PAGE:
Petrophile pulchella: is a member of the Proteaceae family in company with the Banksias, Grevilleas and Hakeas. The general common name of the genus is Conesticks and refers to the shape of woody, cone-shaped fruits.
Petrophile pulchella is an erect shrub reaching a height of two metres. The leaves are much divided and up to ten centimetres long. Plants produce heads of small yellow flowers in summer. The flowers are closely followed by oblong cones up to five centimetres in length. The cones are persistent and are an attractive feature of this Conestick.
Petrophile pulchella is a native of the coast and tablelands of
New South Walesas well as . Queensland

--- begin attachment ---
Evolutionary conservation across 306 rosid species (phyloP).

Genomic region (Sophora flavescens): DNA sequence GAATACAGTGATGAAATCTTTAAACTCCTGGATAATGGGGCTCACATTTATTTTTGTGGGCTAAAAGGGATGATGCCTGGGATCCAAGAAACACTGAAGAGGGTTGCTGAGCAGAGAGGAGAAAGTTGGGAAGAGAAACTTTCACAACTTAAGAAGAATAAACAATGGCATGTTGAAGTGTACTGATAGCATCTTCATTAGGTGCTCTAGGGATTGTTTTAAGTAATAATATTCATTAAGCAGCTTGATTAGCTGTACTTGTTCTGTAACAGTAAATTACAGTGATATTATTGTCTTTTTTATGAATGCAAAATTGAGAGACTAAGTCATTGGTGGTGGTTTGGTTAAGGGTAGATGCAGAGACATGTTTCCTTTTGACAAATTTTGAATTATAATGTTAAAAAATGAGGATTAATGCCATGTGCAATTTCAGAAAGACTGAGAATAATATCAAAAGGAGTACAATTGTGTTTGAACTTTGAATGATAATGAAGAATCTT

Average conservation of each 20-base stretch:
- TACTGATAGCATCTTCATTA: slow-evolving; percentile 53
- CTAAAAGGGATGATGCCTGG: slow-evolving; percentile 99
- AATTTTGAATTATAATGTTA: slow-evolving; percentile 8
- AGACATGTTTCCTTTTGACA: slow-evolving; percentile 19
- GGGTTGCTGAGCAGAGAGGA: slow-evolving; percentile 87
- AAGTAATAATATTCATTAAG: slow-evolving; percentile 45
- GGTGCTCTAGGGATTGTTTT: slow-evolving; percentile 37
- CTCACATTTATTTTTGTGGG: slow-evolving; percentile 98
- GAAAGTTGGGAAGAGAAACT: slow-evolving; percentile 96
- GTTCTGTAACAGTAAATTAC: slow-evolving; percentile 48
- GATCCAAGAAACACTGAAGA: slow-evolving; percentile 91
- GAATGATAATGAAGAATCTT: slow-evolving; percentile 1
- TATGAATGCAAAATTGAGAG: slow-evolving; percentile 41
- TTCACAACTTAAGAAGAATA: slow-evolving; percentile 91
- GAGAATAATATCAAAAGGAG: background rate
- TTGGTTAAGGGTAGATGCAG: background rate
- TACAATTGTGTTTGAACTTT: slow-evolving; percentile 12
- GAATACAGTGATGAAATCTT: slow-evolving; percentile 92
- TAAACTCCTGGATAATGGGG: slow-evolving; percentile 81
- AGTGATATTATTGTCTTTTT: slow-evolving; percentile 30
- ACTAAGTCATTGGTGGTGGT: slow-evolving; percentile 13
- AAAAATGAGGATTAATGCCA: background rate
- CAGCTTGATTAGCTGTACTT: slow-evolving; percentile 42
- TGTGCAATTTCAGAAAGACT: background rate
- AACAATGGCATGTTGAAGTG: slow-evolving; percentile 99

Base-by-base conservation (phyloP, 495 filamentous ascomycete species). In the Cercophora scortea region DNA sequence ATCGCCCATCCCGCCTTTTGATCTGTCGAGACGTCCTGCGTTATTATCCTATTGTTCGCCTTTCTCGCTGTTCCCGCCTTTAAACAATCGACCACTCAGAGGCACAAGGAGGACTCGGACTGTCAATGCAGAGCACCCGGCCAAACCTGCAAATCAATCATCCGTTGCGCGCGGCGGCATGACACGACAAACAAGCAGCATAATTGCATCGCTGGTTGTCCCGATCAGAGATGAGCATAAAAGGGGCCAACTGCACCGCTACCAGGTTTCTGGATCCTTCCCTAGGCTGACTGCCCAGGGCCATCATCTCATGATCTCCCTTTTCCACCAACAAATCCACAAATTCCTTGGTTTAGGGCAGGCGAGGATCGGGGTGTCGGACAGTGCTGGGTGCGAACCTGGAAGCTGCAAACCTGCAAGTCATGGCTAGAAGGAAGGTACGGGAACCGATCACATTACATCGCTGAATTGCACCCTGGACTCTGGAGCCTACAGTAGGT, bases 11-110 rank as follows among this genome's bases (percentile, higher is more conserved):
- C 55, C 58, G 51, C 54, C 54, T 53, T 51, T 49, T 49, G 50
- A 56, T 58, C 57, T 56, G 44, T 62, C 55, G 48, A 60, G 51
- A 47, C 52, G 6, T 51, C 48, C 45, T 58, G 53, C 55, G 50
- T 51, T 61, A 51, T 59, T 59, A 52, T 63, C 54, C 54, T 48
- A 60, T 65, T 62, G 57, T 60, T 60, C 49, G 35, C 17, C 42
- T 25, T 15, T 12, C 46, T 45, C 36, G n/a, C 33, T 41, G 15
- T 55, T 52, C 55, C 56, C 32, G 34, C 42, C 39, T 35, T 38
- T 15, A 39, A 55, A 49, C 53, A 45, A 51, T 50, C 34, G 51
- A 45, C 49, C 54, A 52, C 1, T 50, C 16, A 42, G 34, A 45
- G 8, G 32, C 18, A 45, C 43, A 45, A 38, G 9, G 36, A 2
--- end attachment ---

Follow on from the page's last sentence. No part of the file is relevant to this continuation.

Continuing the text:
Intermediates between this species and Petrophile sessilis occur when their populations overlap.
Petrophile pulchella could be cultivated as a component of a shrubbery.
There are about 53 Petrophile species all native to
. Australia has the lionís share with 47 species. Western Australia
The specimen illustrated is growing in the Mount Alexandra Reserve near Mittagong on the Southern Tablelands of New South Wales. Petrophile sessilis also grows in the Reserve.
Propagate from seed and possibly cuttings.